Many of the world's finest Jewish singers return to Poland, the birthplace of cantorial music, for a series of exuberant, history- making concerts in this musical documentary that is both uplifting and deeply moving.
“The subject of Poland for Jews brings up more questions than answers,” says Cantor Nathan Lam. “Most American Jews came from Polish lands. Jewish life itself was defined in Poland.” But the Holocaust was disproportionately carried out on Polish soil, and Jewish ties have been painfully attenuated ever since. “So how do you reconnect with a thousand years of history that’s been so eradicated?” Lam set out to try in 2009, organizing a tour by an assembly of cantors from around the world.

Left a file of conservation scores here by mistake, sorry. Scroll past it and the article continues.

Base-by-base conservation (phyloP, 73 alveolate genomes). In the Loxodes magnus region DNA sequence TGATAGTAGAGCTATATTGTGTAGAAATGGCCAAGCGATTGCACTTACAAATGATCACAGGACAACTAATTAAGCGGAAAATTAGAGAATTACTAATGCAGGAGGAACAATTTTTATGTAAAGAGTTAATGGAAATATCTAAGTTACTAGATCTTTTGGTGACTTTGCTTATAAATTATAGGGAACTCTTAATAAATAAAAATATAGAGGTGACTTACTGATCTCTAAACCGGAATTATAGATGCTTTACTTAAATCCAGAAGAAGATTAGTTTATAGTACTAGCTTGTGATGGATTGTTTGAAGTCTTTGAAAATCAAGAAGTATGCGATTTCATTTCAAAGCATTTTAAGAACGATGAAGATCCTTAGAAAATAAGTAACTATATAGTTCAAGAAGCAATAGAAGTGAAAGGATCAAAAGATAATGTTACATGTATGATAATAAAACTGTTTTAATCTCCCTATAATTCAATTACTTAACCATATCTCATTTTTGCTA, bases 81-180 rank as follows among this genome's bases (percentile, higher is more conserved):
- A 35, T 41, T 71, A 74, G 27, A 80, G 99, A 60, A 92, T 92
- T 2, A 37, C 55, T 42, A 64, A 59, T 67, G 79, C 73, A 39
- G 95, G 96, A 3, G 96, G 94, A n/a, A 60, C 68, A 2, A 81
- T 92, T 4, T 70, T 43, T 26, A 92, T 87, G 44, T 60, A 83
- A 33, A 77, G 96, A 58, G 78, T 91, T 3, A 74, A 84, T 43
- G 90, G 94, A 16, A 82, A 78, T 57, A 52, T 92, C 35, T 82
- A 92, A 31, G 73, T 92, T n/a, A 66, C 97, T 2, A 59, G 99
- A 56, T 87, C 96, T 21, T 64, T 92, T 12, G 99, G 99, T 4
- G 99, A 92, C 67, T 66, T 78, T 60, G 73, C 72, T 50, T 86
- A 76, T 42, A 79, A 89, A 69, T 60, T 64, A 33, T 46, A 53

100 Voices, skillfully directed by Danny Gold and Matthew Asner (son of actor Ed Asner), is the fascinating chronicle of that trip, which included a concert at the majestic Warsaw Opera House and a second at Nozyk Synagogue, the only one to survive the war. The documentary not only captures an historic and moving goodwill mission but delves into the cultural history of Jewish Poland, with special regard for the versatility and crossover appeal of the prewar hazzan (cantor). Major stars like the broodingly handsome cantor and Yiddish theater actor Moishe Oysher—whose career came complete with groupies—are captured here in rare film footage and colorful anecdotes, as well as evoked in the jazzy stylings of the memorable American cantors Alberto Mizrahi and Jacob Mendelson, doing their rendition of “Chad Gadya.” Impressive testimonials from the likes of composer Charles Fox (Killing Me Softly with His Song), returning to trace the footsteps of his Polish father, combine with eye-opening scenes of contemporary Poles’ renewed interest in Jewish culture to intone a stirring message of reconciliation and homecoming.